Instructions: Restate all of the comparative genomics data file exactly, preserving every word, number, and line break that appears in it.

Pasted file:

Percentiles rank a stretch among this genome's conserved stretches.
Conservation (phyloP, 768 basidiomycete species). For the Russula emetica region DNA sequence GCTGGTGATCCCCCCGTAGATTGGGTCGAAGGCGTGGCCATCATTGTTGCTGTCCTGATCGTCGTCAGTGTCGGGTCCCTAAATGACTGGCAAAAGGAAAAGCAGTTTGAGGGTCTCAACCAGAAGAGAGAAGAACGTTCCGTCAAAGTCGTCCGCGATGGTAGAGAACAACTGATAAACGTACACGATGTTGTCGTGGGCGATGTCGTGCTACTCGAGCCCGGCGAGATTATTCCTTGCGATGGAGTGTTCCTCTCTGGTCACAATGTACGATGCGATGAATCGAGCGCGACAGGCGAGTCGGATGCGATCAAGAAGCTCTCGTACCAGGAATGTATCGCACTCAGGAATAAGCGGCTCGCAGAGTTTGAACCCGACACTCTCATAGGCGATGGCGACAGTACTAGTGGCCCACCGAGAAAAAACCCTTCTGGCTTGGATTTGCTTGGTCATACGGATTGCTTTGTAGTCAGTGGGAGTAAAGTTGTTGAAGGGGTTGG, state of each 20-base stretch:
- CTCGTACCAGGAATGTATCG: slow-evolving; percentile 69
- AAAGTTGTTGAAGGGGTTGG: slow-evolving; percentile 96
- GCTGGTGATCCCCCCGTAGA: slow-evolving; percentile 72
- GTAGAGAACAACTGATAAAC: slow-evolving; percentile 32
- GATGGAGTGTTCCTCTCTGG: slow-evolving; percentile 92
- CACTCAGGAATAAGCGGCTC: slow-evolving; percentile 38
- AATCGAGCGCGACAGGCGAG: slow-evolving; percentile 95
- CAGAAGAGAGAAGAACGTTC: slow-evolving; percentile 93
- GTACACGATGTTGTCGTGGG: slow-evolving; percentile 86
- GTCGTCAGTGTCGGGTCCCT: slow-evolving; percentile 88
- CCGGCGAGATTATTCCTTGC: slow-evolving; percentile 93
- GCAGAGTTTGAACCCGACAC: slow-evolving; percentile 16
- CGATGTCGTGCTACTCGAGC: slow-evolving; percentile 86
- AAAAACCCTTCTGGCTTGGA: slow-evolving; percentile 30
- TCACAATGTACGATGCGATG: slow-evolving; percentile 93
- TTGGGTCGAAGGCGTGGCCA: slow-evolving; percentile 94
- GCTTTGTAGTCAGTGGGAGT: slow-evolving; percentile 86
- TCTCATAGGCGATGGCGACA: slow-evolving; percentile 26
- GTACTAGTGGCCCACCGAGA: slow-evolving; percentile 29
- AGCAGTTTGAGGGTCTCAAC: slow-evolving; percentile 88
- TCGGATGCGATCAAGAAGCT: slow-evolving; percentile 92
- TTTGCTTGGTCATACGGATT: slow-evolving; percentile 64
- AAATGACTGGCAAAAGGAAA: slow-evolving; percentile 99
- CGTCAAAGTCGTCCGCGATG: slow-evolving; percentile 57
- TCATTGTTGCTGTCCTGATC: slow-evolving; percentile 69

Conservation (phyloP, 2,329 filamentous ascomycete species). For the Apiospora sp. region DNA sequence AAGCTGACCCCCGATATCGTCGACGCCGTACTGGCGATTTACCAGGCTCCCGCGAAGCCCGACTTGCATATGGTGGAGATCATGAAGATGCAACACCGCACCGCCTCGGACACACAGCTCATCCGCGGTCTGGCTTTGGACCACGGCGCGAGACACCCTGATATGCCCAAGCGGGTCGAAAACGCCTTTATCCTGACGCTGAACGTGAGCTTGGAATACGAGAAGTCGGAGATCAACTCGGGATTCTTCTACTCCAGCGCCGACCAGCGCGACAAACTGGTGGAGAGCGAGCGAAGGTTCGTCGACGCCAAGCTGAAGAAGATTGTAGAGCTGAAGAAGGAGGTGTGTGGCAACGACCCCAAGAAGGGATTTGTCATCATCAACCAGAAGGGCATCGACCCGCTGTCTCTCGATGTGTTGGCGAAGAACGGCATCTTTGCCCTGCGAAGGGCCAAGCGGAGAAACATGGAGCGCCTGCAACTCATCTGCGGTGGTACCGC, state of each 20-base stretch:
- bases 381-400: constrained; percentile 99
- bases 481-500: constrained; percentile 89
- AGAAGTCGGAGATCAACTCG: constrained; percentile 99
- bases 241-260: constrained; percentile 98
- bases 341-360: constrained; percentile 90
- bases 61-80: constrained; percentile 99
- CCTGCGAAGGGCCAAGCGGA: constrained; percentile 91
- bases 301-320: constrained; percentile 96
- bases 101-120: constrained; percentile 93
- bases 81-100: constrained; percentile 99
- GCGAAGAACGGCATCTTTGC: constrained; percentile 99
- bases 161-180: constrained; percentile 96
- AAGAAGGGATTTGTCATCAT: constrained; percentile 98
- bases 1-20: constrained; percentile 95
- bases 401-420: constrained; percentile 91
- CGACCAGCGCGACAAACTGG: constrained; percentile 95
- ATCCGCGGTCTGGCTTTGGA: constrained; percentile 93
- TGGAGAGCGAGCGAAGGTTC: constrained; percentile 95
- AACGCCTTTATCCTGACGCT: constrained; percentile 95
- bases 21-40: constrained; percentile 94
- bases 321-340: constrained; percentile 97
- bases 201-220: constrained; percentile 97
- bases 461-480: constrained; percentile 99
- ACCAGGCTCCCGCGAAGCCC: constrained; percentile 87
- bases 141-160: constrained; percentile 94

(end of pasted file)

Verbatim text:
Percentiles rank a stretch among this genome's conserved stretches.
Conservation (phyloP, 768 basidiomycete species). For the Russula emetica region DNA sequence GCTGGTGATCCCCCCGTAGATTGGGTCGAAGGCGTGGCCATCATTGTTGCTGTCCTGATCGTCGTCAGTGTCGGGTCCCTAAATGACTGGCAAAAGGAAAAGCAGTTTGAGGGTCTCAACCAGAAGAGAGAAGAACGTTCCGTCAAAGTCGTCCGCGATGGTAGAGAACAACTGATAAACGTACACGATGTTGTCGTGGGCGATGTCGTGCTACTCGAGCCCGGCGAGATTATTCCTTGCGATGGAGTGTTCCTCTCTGGTCACAATGTACGATGCGATGAATCGAGCGCGACAGGCGAGTCGGATGCGATCAAGAAGCTCTCGTACCAGGAATGTATCGCACTCAGGAATAAGCGGCTCGCAGAGTTTGAACCCGACACTCTCATAGGCGATGGCGACAGTACTAGTGGCCCACCGAGAAAAAACCCTTCTGGCTTGGATTTGCTTGGTCATACGGATTGCTTTGTAGTCAGTGGGAGTAAAGTTGTTGAAGGGGTTGG, state of each 20-base stretch:
- CTCGTACCAGGAATGTATCG: slow-evolving; percentile 69
- AAAGTTGTTGAAGGGGTTGG: slow-evolving; percentile 96
- GCTGGTGATCCCCCCGTAGA: slow-evolving; percentile 72
- GTAGAGAACAACTGATAAAC: slow-evolving; percentile 32
- GATGGAGTGTTCCTCTCTGG: slow-evolving; percentile 92
- CACTCAGGAATAAGCGGCTC: slow-evolving; percentile 38
- AATCGAGCGCGACAGGCGAG: slow-evolving; percentile 95
- CAGAAGAGAGAAGAACGTTC: slow-evolving; percentile 93
- GTACACGATGTTGTCGTGGG: slow-evolving; percentile 86
- GTCGTCAGTGTCGGGTCCCT: slow-evolving; percentile 88
- CCGGCGAGATTATTCCTTGC: slow-evolving; percentile 93
- GCAGAGTTTGAACCCGACAC: slow-evolving; percentile 16
- CGATGTCGTGCTACTCGAGC: slow-evolving; percentile 86
- AAAAACCCTTCTGGCTTGGA: slow-evolving; percentile 30
- TCACAATGTACGATGCGATG: slow-evolving; percentile 93
- TTGGGTCGAAGGCGTGGCCA: slow-evolving; percentile 94
- GCTTTGTAGTCAGTGGGAGT: slow-evolving; percentile 86
- TCTCATAGGCGATGGCGACA: slow-evolving; percentile 26
- GTACTAGTGGCCCACCGAGA: slow-evolving; percentile 29
- AGCAGTTTGAGGGTCTCAAC: slow-evolving; percentile 88
- TCGGATGCGATCAAGAAGCT: slow-evolving; percentile 92
- TTTGCTTGGTCATACGGATT: slow-evolving; percentile 64
- AAATGACTGGCAAAAGGAAA: slow-evolving; percentile 99
- CGTCAAAGTCGTCCGCGATG: slow-evolving; percentile 57
- TCATTGTTGCTGTCCTGATC: slow-evolving; percentile 69

Conservation (phyloP, 2,329 filamentous ascomycete species). For the Apiospora sp. region DNA sequence AAGCTGACCCCCGATATCGTCGACGCCGTACTGGCGATTTACCAGGCTCCCGCGAAGCCCGACTTGCATATGGTGGAGATCATGAAGATGCAACACCGCACCGCCTCGGACACACAGCTCATCCGCGGTCTGGCTTTGGACCACGGCGCGAGACACCCTGATATGCCCAAGCGGGTCGAAAACGCCTTTATCCTGACGCTGAACGTGAGCTTGGAATACGAGAAGTCGGAGATCAACTCGGGATTCTTCTACTCCAGCGCCGACCAGCGCGACAAACTGGTGGAGAGCGAGCGAAGGTTCGTCGACGCCAAGCTGAAGAAGATTGTAGAGCTGAAGAAGGAGGTGTGTGGCAACGACCCCAAGAAGGGATTTGTCATCATCAACCAGAAGGGCATCGACCCGCTGTCTCTCGATGTGTTGGCGAAGAACGGCATCTTTGCCCTGCGAAGGGCCAAGCGGAGAAACATGGAGCGCCTGCAACTCATCTGCGGTGGTACCGC, state of each 20-base stretch:
- bases 381-400: constrained; percentile 99
- bases 481-500: constrained; percentile 89
- AGAAGTCGGAGATCAACTCG: constrained; percentile 99
- bases 241-260: constrained; percentile 98
- bases 341-360: constrained; percentile 90
- bases 61-80: constrained; percentile 99
- CCTGCGAAGGGCCAAGCGGA: constrained; percentile 91
- bases 301-320: constrained; percentile 96
- bases 101-120: constrained; percentile 93
- bases 81-100: constrained; percentile 99
- GCGAAGAACGGCATCTTTGC: constrained; percentile 99
- bases 161-180: constrained; percentile 96
- AAGAAGGGATTTGTCATCAT: constrained; percentile 98
- bases 1-20: constrained; percentile 95
- bases 401-420: constrained; percentile 91
- CGACCAGCGCGACAAACTGG: constrained; percentile 95
- ATCCGCGGTCTGGCTTTGGA: constrained; percentile 93
- TGGAGAGCGAGCGAAGGTTC: constrained; percentile 95
- AACGCCTTTATCCTGACGCT: constrained; percentile 95
- bases 21-40: constrained; percentile 94
- bases 321-340: constrained; percentile 97
- bases 201-220: constrained; percentile 97
- bases 461-480: constrained; percentile 99
- ACCAGGCTCCCGCGAAGCCC: constrained; percentile 87
- bases 141-160: constrained; percentile 94